You're a wealthy person if you have a lot of what you value.
You're rich if you have a lot of whatever currency your culture trades in.
In the good ol' days Lancaster folk could trade in the 'Lune', a currency named after the beautiful river that flows through our fair city. Being a practical sort of chap I was damn near a milluneair by the time the system fell into disuse. I could trade plumbing and building skills for a lift with something heavy in the garden, or for a massage, or an old bicycle, or whatever.
The Lune was a printed token in various denominations of riverwater that the Lune traders could barter their deals in. When the currency collapsed, I became a poor Lune and my tokens became worthless bits of laminated paper. C’est la vie, apparently!
Anyway, the point is that currency can be anything. When the new world settlers started to trade with the five tribes of the indigenous Iroqois peoples in north America, pounds were no use: they didn’t have them anyway, so they had to find an medium of exchange, a form or reserve currency that was accepted locally: this was the Wampum, a black or white bead, the white ones fashioned out of a whelk shell and the black ones out of a quahog or poquahock clamshell, both found around Long Island Sound. – hence Iroquois ‘People of the Longhouse’.
The beads were often fashioned into beautiful belts as a convenient way of carrying a lot of them around. You can still see them in the British Museum.
So it was a very local currency in the same way that the Lune was a very local exchange mechanism. It was not much use anywhere else: but in the locality, could be used as a store of value and a medium of exchange for valuable beaver pelts or anything else of utility. Not that we have many beaver pelts in the Lune valley, as far as I know.
So trade, as a driver of communication and exchange and development between cultures, has always been crucial and we’ve developed ever more sophisticated and clever ways of lubricating the mechanisms of trade ever since, along with all its positive and negative consequences.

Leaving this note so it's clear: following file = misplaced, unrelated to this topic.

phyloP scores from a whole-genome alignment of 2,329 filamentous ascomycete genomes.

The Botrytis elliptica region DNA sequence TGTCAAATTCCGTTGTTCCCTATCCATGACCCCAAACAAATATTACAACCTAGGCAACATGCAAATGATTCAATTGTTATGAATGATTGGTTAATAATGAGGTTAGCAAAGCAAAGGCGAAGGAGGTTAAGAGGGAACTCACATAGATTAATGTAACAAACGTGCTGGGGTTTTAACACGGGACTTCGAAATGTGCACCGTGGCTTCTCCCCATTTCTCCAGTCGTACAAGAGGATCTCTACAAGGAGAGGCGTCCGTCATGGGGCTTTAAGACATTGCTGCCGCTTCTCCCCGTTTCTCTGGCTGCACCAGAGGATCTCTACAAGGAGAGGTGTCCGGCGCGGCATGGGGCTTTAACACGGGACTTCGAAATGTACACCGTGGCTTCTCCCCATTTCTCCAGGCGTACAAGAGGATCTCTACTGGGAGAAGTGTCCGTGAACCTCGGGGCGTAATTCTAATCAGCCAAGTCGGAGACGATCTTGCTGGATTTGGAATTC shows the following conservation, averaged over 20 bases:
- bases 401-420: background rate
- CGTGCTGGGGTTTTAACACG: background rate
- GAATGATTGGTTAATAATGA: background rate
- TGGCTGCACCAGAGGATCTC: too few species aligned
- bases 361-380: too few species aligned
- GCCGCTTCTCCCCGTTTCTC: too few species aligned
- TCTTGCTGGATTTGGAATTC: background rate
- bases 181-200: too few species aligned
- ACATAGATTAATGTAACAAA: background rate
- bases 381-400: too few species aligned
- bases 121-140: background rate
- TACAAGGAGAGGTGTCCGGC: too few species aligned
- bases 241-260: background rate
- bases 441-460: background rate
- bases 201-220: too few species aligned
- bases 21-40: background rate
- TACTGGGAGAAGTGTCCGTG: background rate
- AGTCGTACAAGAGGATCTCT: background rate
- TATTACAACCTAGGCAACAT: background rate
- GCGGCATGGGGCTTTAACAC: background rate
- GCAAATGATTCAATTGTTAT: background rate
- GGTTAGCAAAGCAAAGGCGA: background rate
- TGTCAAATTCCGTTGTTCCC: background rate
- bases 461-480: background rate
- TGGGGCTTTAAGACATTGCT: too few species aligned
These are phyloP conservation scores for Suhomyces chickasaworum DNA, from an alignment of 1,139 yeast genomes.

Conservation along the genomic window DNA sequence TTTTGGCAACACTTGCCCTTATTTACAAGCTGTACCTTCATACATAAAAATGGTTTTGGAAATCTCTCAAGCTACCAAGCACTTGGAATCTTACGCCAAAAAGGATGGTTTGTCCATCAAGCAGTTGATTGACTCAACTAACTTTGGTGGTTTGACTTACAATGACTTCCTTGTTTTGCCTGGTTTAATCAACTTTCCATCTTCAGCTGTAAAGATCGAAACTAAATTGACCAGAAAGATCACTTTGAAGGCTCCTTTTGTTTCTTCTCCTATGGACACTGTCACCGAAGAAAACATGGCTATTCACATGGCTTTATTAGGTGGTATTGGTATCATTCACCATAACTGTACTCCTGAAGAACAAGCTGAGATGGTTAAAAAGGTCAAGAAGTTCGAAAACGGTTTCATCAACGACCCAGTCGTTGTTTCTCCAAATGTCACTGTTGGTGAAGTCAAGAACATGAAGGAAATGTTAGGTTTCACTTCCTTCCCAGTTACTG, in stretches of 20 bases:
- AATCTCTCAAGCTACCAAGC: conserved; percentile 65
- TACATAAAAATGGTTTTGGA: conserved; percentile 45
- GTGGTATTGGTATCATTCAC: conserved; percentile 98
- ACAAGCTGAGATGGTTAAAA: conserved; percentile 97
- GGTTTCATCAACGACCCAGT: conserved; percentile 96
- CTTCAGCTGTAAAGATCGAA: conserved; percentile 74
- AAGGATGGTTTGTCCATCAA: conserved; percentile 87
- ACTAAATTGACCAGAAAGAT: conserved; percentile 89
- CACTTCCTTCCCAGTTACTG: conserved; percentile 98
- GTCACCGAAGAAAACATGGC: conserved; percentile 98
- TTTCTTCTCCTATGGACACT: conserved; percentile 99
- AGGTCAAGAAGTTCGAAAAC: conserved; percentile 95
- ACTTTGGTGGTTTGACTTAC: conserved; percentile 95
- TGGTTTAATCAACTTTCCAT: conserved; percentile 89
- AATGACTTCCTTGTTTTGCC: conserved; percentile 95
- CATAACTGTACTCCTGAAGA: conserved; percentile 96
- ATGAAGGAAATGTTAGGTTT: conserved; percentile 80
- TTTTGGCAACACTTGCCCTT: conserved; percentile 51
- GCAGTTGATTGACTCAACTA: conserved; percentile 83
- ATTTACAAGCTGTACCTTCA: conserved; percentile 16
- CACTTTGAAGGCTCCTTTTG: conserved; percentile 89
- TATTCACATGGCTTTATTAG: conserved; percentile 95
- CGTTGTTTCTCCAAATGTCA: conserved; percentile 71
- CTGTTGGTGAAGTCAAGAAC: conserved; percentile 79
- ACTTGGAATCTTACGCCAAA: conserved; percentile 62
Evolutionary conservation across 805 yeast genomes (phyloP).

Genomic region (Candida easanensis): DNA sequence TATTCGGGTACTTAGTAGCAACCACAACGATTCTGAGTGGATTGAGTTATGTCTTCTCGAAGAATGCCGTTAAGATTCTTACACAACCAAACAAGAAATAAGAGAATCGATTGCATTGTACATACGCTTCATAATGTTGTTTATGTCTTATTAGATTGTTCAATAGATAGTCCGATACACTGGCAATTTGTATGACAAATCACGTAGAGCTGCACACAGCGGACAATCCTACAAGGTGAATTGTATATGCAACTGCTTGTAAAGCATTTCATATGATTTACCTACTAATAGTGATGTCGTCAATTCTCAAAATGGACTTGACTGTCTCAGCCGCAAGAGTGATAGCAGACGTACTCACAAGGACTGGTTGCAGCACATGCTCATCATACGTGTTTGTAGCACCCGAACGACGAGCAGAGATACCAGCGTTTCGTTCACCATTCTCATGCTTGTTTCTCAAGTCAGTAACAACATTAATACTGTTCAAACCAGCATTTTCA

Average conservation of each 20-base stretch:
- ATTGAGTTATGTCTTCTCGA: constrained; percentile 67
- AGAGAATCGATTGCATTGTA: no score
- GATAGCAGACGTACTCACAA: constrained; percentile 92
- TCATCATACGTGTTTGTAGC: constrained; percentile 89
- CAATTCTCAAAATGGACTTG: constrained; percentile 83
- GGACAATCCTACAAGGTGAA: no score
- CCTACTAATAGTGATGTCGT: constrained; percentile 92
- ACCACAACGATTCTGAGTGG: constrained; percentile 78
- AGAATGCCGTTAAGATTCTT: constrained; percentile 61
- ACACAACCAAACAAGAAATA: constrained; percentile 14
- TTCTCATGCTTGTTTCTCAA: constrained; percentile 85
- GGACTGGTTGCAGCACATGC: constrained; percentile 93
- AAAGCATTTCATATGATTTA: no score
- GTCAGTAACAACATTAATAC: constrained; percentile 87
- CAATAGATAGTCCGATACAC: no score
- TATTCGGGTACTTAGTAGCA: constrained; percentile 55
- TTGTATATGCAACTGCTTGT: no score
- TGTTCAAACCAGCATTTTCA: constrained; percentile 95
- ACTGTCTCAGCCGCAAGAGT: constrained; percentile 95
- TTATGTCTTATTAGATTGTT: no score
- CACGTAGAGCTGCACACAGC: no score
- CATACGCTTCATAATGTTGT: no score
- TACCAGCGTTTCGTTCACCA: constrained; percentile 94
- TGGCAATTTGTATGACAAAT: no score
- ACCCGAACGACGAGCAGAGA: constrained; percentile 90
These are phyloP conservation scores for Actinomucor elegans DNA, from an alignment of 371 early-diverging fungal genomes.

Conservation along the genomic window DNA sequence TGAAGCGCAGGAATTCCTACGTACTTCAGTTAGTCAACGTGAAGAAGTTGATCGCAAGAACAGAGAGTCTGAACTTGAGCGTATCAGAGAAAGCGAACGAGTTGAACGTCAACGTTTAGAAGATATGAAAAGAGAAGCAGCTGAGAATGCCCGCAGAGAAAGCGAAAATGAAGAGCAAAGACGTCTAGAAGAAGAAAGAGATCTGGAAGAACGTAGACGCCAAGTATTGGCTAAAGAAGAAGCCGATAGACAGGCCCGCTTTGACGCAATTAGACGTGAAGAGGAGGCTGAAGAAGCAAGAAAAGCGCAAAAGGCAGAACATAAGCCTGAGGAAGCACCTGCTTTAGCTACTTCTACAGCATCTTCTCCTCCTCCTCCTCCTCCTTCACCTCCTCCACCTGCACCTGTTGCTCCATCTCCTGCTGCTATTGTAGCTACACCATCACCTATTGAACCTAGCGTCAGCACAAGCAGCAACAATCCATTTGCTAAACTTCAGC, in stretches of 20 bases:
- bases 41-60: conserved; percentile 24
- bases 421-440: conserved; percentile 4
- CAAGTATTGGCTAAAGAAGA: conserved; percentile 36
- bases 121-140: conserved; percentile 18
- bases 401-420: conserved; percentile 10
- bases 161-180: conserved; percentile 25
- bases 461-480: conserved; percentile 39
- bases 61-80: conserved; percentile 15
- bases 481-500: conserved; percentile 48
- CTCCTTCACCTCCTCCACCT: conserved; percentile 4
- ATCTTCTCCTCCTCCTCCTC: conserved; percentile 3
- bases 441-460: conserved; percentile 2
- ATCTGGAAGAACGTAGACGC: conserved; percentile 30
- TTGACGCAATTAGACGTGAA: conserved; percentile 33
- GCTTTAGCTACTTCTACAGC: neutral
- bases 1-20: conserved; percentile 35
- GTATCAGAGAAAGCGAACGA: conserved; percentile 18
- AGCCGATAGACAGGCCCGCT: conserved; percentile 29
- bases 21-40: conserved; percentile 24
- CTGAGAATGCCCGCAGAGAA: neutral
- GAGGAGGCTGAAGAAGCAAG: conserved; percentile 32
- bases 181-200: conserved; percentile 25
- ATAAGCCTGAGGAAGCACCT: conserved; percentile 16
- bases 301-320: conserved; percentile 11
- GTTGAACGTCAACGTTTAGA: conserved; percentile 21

In England, up until the latter part of the 17th century, the lubrication of English trade was in hammered coin, created by placing a piece of metal between two dies and striking the upper die to imprint an image on both sides of the coin.
A laborious, labour intensive and inefficient process that simply wasn’t up to the job of lubricating trade at all. There wasn’t enough of it to go around, so even if you wanted to start up a business you could struggle to get enough to pay your suppliers or your workers or whoever else. The coinage was very irregular, it could be forged pretty easily, (by 1696 10% of the coin in circulation was forged), and at one point it made more sense to melt the metal down, take it to the continent and sell it as bullion because the metal content was worth more than the coins face value, so that’s what people did.
In short, it was a total mess and didn’t stand a chance of being able to lubricate the vast increase in trade that was coming just round the corner in the beginnings of the industrial revolution. So, on 10 June 1696 a Proclamation was issued requiring “all Receivers and Collectors of the Publick Taxes to take hammer'd Silver Money at five shillings and eight Pence an Ounce” and change it for nice shiny new machine minted money of a standard weight and metal content. It still wasn’t a total success because the silver bullion value of the coinage exceeded the face value until it could be worked out how to make coins out of cheaper metals: so they had another ‘Great Recoinage’ in 1816.
Oh well, the idea was there, and it gave Isaac Newton (who they'd made Warden of the Royal Mint), a nice day job; at night he could mess about building the first refracting telescope, work out the laws of universal gravitation, develop differential and integral calculus, work out the laws of mechanics and motion and optics, figure binomial series out, have a bash at turning base metal into gold and work out how to make holes in jam doughnuts (only joking). Lazy sod, he was!
Still, by the time Newton died in 1724, we had a money that could service the development of trade and commerce properly, we had the Bank of England (1694), we had paper money in circulation, we had a reliable coinage of standard weight and quality that was much more difficult to forge than the old hammered coin and we were set up to service the industrial revolution and a continuous rise in living standards for the next couple hundred years.
Onwards and upwards, tally ho! What could possibly go wrong?